International House of Dan: Save the Filibuster, Plant a Tree

Friday, April 29, 2005

Save the Filibuster, Plant a Tree

I've remained silent on this issue for some time (or any issue, for that matter) hoping it would blow over, but it has not. Harry Reid should not accept the so-called Republican compromise for the simple reason that it is less compromise and more Republican victory, a full and unconditional surrender to the whims of the 51%. I don't care if Bill Frist proposes capping the debate at a 100 hours or 1,000 hours, because neither does he. It is incredibly foolish in this era of extreme partisanship to believe that Republican Senators will not confirm Mr. Bush's most controversial nominees because of something they heard Democrats say during debate. It makes no difference how many hours we devote to debate if the decision has been made in advance and the debate is merely a dog and pony show.

Upon hearing the majority speak, one might think that Democrats are unreasonable denying all of Mr. Bush's perfectly qualified nominees "an up and down vote." In reality, Democrats have used the filibuster in only 10 of over 200 confirmations, less than 5% of them, they are objecting mostly to those nominees who are most objectionable. To believe the Republicans is to overlook the fact that much of the current fracas arises from Mr. Bush's re-submission of 7 of the 10 rejected nominees: what kind of hubris does it take to accuse the minority of "obstructionist tactics" because they are trying to prevent the confirmation of judges that they've already rejected? These nominees may not have had an "up and down vote" but neither does the candidate who loses a primary, they were rejected outright. The majority, and especially Mr. Bush, needs to understand that bipartisanship does not mean that the Democrats should sit quietly in the corner while Republicans run roughshod over the Constitution. Roe vs. Wade is the law of the land, and the only "activist judges" out there are the Bush nominees who would "legislate from the bench" in order to undo it.

These are lifetime appointments to the bench, and Democrats are right to scrutinize them. No matter what Republicans say, there is nothing unconstitutional about the filibuster of judicial nominees, as the Senate sets its own rules and has changed them in the past with regard to both filibusters and nomination procedures. The filibuster is no less legitimate a political tactic for a minority to block an objectionable nomination than it is for a weak majority to break a Senate deadlock by using the Vice President's vote.

In March of 2003, Senator Leahy addressed many of the Republican myths about the filibuster. Most prevalent among these is the notion that the use of filibuster during judicial nominations is unprecedented. To this, Mr. Leahy said:
Republicans have claimed that this debate was unprecedented. That is false. Republicans not only filibustered the Supreme Court nomination of Abe Fortas, they filibustered the nominations of Judge Stephen Breyer, Judge Rosemary Barkett, Judge H. Lee Sarokin, Judge Richard Paez and Judge Marsha Berzon, among others. The truth is that filibusters on nominations and legislative matters and extended debate on judicial nominations, including circuit court nominations, has become more and more common through Republicans actions.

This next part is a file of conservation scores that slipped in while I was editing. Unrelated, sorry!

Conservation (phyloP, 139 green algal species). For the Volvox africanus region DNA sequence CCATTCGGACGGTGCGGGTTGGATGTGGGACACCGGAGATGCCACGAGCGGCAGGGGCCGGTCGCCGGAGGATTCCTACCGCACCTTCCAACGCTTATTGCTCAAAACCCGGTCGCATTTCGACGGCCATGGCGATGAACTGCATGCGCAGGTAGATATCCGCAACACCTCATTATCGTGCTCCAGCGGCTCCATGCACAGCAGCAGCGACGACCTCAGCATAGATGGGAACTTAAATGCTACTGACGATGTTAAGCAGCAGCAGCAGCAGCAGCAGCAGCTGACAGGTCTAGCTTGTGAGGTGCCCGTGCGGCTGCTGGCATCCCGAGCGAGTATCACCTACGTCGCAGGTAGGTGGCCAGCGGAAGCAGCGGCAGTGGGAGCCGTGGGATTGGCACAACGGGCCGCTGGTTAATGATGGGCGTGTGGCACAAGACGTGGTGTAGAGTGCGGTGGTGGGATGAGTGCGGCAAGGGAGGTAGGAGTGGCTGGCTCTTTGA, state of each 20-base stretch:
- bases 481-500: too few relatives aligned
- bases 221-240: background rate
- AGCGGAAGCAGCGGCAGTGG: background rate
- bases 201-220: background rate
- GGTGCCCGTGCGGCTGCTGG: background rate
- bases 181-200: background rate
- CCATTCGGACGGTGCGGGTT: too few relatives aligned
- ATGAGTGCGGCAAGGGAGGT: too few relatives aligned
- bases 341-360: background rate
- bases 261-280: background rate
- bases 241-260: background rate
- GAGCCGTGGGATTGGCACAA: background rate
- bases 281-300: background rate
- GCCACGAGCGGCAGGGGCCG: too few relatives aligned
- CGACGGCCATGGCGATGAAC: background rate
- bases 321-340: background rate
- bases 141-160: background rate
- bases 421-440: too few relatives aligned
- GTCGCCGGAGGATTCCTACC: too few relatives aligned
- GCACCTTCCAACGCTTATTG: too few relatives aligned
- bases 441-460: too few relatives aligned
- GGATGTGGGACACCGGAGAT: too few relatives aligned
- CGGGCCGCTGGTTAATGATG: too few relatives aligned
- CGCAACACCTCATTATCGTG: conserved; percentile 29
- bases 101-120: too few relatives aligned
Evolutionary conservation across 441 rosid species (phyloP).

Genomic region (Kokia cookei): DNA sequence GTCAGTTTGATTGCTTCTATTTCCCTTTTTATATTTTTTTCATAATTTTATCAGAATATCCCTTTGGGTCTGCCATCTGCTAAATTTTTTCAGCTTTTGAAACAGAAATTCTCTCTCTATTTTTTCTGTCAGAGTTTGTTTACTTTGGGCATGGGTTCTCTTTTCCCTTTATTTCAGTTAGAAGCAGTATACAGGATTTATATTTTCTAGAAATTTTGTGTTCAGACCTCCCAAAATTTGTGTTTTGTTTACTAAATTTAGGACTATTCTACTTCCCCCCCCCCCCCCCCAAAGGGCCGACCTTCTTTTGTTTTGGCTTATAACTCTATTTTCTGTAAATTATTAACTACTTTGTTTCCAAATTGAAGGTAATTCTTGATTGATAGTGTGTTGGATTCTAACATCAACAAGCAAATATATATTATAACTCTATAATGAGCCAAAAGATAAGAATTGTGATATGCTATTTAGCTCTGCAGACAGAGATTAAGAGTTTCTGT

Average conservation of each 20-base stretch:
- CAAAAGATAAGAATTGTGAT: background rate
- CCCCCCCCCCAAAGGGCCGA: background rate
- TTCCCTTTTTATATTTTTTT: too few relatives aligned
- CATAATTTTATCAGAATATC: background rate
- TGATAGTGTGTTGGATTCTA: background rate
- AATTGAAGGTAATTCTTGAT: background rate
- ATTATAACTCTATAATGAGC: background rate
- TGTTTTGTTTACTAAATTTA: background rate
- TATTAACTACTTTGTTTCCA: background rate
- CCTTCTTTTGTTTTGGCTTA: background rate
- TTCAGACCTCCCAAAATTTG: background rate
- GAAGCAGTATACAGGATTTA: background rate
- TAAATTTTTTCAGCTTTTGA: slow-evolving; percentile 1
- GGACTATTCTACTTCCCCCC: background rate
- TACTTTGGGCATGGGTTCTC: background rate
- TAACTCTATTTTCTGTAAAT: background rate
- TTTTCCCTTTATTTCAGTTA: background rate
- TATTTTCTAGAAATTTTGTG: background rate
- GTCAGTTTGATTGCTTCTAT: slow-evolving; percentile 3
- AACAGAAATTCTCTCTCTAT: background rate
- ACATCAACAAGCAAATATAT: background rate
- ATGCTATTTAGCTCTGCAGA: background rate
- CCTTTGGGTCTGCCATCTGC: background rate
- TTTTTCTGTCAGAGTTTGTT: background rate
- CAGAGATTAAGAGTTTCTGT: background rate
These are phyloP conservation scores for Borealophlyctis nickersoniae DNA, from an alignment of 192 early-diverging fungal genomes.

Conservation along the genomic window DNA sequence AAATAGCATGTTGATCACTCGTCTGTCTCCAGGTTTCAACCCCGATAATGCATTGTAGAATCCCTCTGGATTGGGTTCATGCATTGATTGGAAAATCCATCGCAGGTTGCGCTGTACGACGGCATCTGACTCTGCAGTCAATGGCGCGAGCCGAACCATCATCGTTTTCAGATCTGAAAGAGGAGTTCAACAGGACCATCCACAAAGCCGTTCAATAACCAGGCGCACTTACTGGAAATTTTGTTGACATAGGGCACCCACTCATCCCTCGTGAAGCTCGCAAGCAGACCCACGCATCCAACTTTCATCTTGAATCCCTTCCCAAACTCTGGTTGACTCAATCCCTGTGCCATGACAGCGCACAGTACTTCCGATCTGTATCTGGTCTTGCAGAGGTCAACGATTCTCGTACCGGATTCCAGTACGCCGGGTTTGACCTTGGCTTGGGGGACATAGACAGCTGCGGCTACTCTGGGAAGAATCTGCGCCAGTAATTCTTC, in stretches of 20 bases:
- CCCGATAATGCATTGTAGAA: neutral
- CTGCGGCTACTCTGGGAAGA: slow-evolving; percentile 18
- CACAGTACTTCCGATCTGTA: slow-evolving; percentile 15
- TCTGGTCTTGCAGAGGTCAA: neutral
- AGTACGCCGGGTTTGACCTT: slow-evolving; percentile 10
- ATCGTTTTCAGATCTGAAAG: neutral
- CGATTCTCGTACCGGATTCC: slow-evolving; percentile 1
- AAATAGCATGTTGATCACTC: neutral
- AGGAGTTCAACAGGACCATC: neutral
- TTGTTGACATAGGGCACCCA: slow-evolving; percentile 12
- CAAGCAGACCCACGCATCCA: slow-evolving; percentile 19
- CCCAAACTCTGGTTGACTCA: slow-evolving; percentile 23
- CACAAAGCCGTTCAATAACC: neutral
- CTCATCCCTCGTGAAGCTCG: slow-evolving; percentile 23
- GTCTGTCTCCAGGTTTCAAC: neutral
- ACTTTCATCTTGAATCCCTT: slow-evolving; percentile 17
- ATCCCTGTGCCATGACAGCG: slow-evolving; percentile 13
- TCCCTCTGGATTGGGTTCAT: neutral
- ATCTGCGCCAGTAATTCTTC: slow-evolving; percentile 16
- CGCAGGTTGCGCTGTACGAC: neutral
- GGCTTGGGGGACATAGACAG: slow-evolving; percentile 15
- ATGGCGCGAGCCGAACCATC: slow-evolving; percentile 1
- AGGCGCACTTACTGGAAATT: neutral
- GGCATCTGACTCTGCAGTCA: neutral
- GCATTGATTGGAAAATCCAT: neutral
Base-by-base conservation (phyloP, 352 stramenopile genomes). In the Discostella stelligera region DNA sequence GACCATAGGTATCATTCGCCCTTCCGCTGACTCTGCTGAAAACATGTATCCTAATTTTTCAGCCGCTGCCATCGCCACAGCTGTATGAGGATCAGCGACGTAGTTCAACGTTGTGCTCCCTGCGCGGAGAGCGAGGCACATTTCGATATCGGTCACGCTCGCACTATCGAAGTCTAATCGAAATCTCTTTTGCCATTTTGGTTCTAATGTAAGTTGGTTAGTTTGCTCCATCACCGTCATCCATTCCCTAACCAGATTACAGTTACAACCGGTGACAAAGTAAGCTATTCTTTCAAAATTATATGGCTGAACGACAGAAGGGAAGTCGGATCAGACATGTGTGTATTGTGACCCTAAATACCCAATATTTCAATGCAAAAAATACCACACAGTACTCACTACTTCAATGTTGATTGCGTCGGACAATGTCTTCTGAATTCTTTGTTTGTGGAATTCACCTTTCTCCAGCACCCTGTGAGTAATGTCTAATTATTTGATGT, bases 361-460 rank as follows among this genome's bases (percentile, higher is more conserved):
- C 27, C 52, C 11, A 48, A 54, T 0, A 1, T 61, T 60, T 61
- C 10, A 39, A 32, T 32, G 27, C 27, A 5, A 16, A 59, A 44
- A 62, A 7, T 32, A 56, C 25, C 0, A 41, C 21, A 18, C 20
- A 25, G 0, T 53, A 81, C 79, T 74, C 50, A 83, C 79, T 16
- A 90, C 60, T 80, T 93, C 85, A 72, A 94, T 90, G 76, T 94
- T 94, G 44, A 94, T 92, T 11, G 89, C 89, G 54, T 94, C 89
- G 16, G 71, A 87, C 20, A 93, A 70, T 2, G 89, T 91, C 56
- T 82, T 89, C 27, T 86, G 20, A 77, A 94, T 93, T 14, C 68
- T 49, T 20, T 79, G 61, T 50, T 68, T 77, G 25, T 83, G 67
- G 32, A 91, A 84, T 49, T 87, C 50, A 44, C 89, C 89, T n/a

Just as Mr. Bush needs to understand that he can't make tough questions disappear by smirking at reporters, the Senate majority needs to understand that they can not make the record favorable to their cause by simply pretending things happened differently. Sadly, though, in today's America, some voters do forget the tough question facing the President when he smirks, and they just take the majority's word for it when they lie about the recent past...

Leahy's comments came during the first cloture vote for Miguel Estrada, one of those "minorities" Mr. Bush likes to nominate in the interest of diversity. I'll end by expressing my amusement at Republican claims that nominees are being objected to on gender or racial grounds. I don't know where Mr. Bush finds women and minorities that share his views, but I sincerely hope we can all agree that Estrada's nomination was withdrawn after six failed cloture votes not because he is hispanic, but because he is a fascist.

Race in politics is less an anthropological classification as an ideological one. This is why we can say that Bill Clinton was the first black president, and why we don't say Strom Thurmond was fine with interracial relationships because he used to sleep with his slaves. When we speak of "hispanic voters" we do not refer merely to voters who are hispanic, rather we allude to an additional set of criteria, such as views on immigration, and English as the official language; to put it another way, in politics there is more to one's race than one's race: does anybody seriously feel comfortable saying that Michael Jackson is black? Miguel Estrada was born in Honduras, but he is about as hispanic as Condi Rice is black: only on the outside, which is the prefect amount for an administration that was elected on slogans and imagery rather than substance and ideas.

In other news, the President planted a chestnut tree today in honor of Arbor Day. His message: "plant trees -- it's good for the economy and it's good for the environment. For more information on how planting trees benefits the economy check out the Natural Resources Defense Council's take on Bush's measures to increase logging...


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